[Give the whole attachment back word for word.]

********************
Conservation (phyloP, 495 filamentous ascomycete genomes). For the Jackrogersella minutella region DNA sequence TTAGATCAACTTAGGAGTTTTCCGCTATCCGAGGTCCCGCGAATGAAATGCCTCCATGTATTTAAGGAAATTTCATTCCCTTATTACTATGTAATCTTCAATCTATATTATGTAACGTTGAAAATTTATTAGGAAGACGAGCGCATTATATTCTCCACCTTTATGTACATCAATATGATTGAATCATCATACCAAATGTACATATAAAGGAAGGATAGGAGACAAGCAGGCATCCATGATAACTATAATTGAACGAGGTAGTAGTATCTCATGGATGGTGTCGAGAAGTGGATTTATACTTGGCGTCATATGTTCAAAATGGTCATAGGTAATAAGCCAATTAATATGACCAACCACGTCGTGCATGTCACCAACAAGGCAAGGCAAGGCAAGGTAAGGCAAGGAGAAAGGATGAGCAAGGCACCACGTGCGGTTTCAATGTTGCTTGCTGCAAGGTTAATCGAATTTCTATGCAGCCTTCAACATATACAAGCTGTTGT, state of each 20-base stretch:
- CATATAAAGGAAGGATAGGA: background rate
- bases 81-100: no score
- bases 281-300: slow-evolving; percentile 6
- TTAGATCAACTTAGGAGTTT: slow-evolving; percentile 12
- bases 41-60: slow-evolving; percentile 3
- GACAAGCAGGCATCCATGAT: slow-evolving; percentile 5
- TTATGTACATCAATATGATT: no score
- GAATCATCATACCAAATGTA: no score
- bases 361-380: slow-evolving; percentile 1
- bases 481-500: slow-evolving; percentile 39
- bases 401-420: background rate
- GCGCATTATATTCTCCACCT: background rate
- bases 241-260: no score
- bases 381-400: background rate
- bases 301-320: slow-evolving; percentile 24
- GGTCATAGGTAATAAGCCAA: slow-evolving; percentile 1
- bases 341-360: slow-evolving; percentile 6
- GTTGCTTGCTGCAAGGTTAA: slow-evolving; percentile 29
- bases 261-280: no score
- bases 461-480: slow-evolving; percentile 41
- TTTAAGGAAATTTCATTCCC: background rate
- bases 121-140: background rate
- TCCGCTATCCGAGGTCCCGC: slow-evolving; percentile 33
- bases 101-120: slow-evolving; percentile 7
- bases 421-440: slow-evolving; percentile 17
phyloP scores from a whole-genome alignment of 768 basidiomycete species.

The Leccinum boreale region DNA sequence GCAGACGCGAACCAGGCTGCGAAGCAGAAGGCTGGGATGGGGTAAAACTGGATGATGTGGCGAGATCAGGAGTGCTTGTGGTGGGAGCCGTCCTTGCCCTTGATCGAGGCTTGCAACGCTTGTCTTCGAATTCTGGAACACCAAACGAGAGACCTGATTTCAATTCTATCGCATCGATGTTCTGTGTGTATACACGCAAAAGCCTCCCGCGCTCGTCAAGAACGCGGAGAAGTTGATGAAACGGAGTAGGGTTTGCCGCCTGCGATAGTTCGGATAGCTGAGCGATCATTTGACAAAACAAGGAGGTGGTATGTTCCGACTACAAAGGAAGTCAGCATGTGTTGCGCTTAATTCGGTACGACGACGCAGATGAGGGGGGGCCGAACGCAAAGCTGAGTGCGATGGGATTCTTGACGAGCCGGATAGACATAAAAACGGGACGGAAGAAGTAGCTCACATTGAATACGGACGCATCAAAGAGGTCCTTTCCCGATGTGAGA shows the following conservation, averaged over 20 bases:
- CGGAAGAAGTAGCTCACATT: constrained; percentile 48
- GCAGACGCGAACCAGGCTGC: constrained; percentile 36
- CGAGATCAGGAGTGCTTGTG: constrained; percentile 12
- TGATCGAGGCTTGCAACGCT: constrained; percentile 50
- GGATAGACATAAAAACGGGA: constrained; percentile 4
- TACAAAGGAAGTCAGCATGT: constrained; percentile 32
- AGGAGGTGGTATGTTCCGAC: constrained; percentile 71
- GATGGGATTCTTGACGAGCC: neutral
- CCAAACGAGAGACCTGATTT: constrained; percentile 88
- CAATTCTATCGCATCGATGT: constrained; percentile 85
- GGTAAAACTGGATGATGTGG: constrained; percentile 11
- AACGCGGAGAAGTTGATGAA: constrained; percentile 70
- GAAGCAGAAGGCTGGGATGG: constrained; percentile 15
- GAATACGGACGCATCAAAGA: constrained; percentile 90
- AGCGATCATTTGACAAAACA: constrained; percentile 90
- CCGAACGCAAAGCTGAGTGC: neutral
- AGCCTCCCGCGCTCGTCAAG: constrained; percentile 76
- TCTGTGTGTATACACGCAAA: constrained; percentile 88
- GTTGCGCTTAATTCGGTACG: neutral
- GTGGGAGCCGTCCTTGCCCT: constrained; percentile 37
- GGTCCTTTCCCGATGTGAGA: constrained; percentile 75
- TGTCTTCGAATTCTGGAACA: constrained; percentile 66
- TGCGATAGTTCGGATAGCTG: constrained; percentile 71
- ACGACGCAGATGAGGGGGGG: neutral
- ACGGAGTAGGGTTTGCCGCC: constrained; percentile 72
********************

Conservation (phyloP, 495 filamentous ascomycete genomes). For the Jackrogersella minutella region DNA sequence TTAGATCAACTTAGGAGTTTTCCGCTATCCGAGGTCCCGCGAATGAAATGCCTCCATGTATTTAAGGAAATTTCATTCCCTTATTACTATGTAATCTTCAATCTATATTATGTAACGTTGAAAATTTATTAGGAAGACGAGCGCATTATATTCTCCACCTTTATGTACATCAATATGATTGAATCATCATACCAAATGTACATATAAAGGAAGGATAGGAGACAAGCAGGCATCCATGATAACTATAATTGAACGAGGTAGTAGTATCTCATGGATGGTGTCGAGAAGTGGATTTATACTTGGCGTCATATGTTCAAAATGGTCATAGGTAATAAGCCAATTAATATGACCAACCACGTCGTGCATGTCACCAACAAGGCAAGGCAAGGCAAGGTAAGGCAAGGAGAAAGGATGAGCAAGGCACCACGTGCGGTTTCAATGTTGCTTGCTGCAAGGTTAATCGAATTTCTATGCAGCCTTCAACATATACAAGCTGTTGT, state of each 20-base stretch:
- CATATAAAGGAAGGATAGGA: background rate
- bases 81-100: no score
- bases 281-300: slow-evolving; percentile 6
- TTAGATCAACTTAGGAGTTT: slow-evolving; percentile 12
- bases 41-60: slow-evolving; percentile 3
- GACAAGCAGGCATCCATGAT: slow-evolving; percentile 5
- TTATGTACATCAATATGATT: no score
- GAATCATCATACCAAATGTA: no score
- bases 361-380: slow-evolving; percentile 1
- bases 481-500: slow-evolving; percentile 39
- bases 401-420: background rate
- GCGCATTATATTCTCCACCT: background rate
- bases 241-260: no score
- bases 381-400: background rate
- bases 301-320: slow-evolving; percentile 24
- GGTCATAGGTAATAAGCCAA: slow-evolving; percentile 1
- bases 341-360: slow-evolving; percentile 6
- GTTGCTTGCTGCAAGGTTAA: slow-evolving; percentile 29
- bases 261-280: no score
- bases 461-480: slow-evolving; percentile 41
- TTTAAGGAAATTTCATTCCC: background rate
- bases 121-140: background rate
- TCCGCTATCCGAGGTCCCGC: slow-evolving; percentile 33
- bases 101-120: slow-evolving; percentile 7
- bases 421-440: slow-evolving; percentile 17
phyloP scores from a whole-genome alignment of 768 basidiomycete species.

The Leccinum boreale region DNA sequence GCAGACGCGAACCAGGCTGCGAAGCAGAAGGCTGGGATGGGGTAAAACTGGATGATGTGGCGAGATCAGGAGTGCTTGTGGTGGGAGCCGTCCTTGCCCTTGATCGAGGCTTGCAACGCTTGTCTTCGAATTCTGGAACACCAAACGAGAGACCTGATTTCAATTCTATCGCATCGATGTTCTGTGTGTATACACGCAAAAGCCTCCCGCGCTCGTCAAGAACGCGGAGAAGTTGATGAAACGGAGTAGGGTTTGCCGCCTGCGATAGTTCGGATAGCTGAGCGATCATTTGACAAAACAAGGAGGTGGTATGTTCCGACTACAAAGGAAGTCAGCATGTGTTGCGCTTAATTCGGTACGACGACGCAGATGAGGGGGGGCCGAACGCAAAGCTGAGTGCGATGGGATTCTTGACGAGCCGGATAGACATAAAAACGGGACGGAAGAAGTAGCTCACATTGAATACGGACGCATCAAAGAGGTCCTTTCCCGATGTGAGA shows the following conservation, averaged over 20 bases:
- CGGAAGAAGTAGCTCACATT: constrained; percentile 48
- GCAGACGCGAACCAGGCTGC: constrained; percentile 36
- CGAGATCAGGAGTGCTTGTG: constrained; percentile 12
- TGATCGAGGCTTGCAACGCT: constrained; percentile 50
- GGATAGACATAAAAACGGGA: constrained; percentile 4
- TACAAAGGAAGTCAGCATGT: constrained; percentile 32
- AGGAGGTGGTATGTTCCGAC: constrained; percentile 71
- GATGGGATTCTTGACGAGCC: neutral
- CCAAACGAGAGACCTGATTT: constrained; percentile 88
- CAATTCTATCGCATCGATGT: constrained; percentile 85
- GGTAAAACTGGATGATGTGG: constrained; percentile 11
- AACGCGGAGAAGTTGATGAA: constrained; percentile 70
- GAAGCAGAAGGCTGGGATGG: constrained; percentile 15
- GAATACGGACGCATCAAAGA: constrained; percentile 90
- AGCGATCATTTGACAAAACA: constrained; percentile 90
- CCGAACGCAAAGCTGAGTGC: neutral
- AGCCTCCCGCGCTCGTCAAG: constrained; percentile 76
- TCTGTGTGTATACACGCAAA: constrained; percentile 88
- GTTGCGCTTAATTCGGTACG: neutral
- GTGGGAGCCGTCCTTGCCCT: constrained; percentile 37
- GGTCCTTTCCCGATGTGAGA: constrained; percentile 75
- TGTCTTCGAATTCTGGAACA: constrained; percentile 66
- TGCGATAGTTCGGATAGCTG: constrained; percentile 71
- ACGACGCAGATGAGGGGGGG: neutral
- ACGGAGTAGGGTTTGCCGCC: constrained; percentile 72